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What Happens When You Throw Away Coins | May 2024

It’s estimated Americans toss up to $68 million worth of pennies, nickels, dimes, and quarters every year.

Coins in America

Divisibility as a characteristic of money is a very important principle. However, Americans are finding they need spare change less and less. For example, public transportation, laundromats, vending machines, toll booths, and parking meters historically relied on bills and coins. Now, they typically accept credit card or mobile payments.

Some people feel carrying physical currency is an annoyance. The Federal Reserve estimates more than half of the coins in the country are in people’s homes rather than their pockets. Others use their coins or exchange them for cash at a bank or coin-counting machine (such as Coinstar), however, some banks such as Capital One, PNC, and TD Bank no longer have coin-counting machines.

Cost to Produce Coins

It costs more to produce pennies and nickels than their face value (see Chapter 15, Table 15.2). However, what the U.S. Mint loses on pennies and nickels it makes up for with profits on dimes, quarters, and half-dollars. Profits fluctuate over time because of the rising and falling costs of copper, zinc, and nickel, but dimes and quarters have always been profitable for the U.S. Mint.

Reclaiming Lost Coins

For the past seven years, Reworld, a sustainable waste processing company, has separated and sorted metals to find the spare change thrown away by Americans. It estimated it has collected more than $10 million in coins. The company, which recovers about 550,000 tons of metals annually, saw an opportunity to reclaim coins when it noticed more and more coins in the trash.

Reworld has a series of separators and sorters to filter through the metals it collects, including soda cans, keys, silverware, and coins. One sorting machine collects objects that are the color of coins, another filters objects that are round and flat, and another separates objects by weight. Any coins found are then cleaned, dried, and sorted by hand to filter out foreign coins and other tokens.

The Future of U.S. Coins

Considering the penny costs more to make than it’s worth, some experts have called on the U.S. government to stop producing the penny like Canada, New Zealand, and Australia which have all killed their 1-cent coins. Pennies are often viewed as being economically inefficient and an inconvenience. On the other hand, others say eliminating the penny would lead to price increases and would harm low-income households. Some people believe that one day coin production will stop altogether.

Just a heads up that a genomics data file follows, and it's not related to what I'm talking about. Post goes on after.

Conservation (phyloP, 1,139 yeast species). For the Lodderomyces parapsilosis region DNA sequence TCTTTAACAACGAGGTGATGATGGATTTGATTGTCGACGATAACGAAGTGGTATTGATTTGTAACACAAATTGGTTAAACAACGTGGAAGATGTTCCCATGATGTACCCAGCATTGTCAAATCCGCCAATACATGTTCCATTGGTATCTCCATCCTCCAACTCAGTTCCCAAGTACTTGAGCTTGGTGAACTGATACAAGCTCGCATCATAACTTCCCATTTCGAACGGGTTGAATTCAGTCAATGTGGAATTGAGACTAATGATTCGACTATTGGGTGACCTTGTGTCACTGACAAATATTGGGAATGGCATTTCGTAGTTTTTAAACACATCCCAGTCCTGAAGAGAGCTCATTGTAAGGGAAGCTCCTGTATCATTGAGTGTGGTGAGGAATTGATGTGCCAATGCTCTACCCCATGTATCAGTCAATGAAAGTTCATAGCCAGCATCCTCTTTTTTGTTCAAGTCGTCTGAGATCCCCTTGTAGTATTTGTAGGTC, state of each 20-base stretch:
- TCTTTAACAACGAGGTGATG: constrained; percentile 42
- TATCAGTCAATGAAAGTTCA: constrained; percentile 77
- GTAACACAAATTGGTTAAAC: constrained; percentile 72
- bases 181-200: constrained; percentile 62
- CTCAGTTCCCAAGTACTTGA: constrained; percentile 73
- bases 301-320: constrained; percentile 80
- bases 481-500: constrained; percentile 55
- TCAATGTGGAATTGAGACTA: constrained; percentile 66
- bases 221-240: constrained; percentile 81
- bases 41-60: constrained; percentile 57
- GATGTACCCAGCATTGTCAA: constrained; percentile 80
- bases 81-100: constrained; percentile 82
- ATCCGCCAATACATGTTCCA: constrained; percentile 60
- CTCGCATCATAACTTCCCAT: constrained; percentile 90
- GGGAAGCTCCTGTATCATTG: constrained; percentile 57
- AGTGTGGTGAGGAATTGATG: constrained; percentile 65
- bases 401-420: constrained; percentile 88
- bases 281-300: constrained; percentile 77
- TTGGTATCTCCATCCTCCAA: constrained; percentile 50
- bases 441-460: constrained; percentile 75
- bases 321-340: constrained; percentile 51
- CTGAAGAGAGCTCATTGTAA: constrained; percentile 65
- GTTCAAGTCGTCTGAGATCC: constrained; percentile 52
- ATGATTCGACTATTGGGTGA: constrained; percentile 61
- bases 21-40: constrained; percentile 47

In the Classroom

This article can be used to discuss the characteristics of money (Chapter 15: Money and the Financial System).

Discussion Questions

  1. Why are Americans using physical currency less frequently?
  2. Describe the process used by Reworld to reclaim discarded coins.
  3. What are some arguments for and against the continued production of the penny?

This article was developed with the support of Kelsey Reddick for and under the direction of O.C. Ferrell, Linda Ferrell, and Geoff Hirt.


Aimee Picchi, "Americans Throw Away $62 Million in Coins Each Year," CBS News, October 18, 2016,

Joe Ryan, "We Toss $62 Million of Loose Change Every Year. This Company Wants Some of It," Bloomberg, October 12, 2016,

Oyin Adedoyin, "Americans Throw Away Up to $68 Million in Coins a Year. Here Is Where It All Ends Up," The Wall Street Journal, April 17, 2024,

About the Author

Geoffrey A. Hirt of DePaul University previously taught at Texas Christian University and Illinois State University, where he was chairman of the Department of Finance and Law. At DePaul, he was chairman of the Finance Department from 1987 to 1997 and held the title of Mesirow Financial Fellow. He developed the MBA program in Hong Kong and served as director of international initiatives for the College of Business, supervising overseas programs in Hong Kong, Prague, and Bahrain, and was awarded the Spirit of St. Vincent DePaul award for his contributions to the university. Dr. Hirt directed the Chartered Financial Analysts (CFA) study program for the Investment Analysts Society of Chicago from 1987 to 2003. He has been a visiting professor at the University of Urbino in Italy, where he still maintains a relationship with the economics department. He received his Ph.D. in finance from the University of Illinois at Champaign-Urbana, his MBA at Miami University of Ohio, and his BA from Ohio Wesleyan University.

Profile Photo of Geoffrey A. Hirt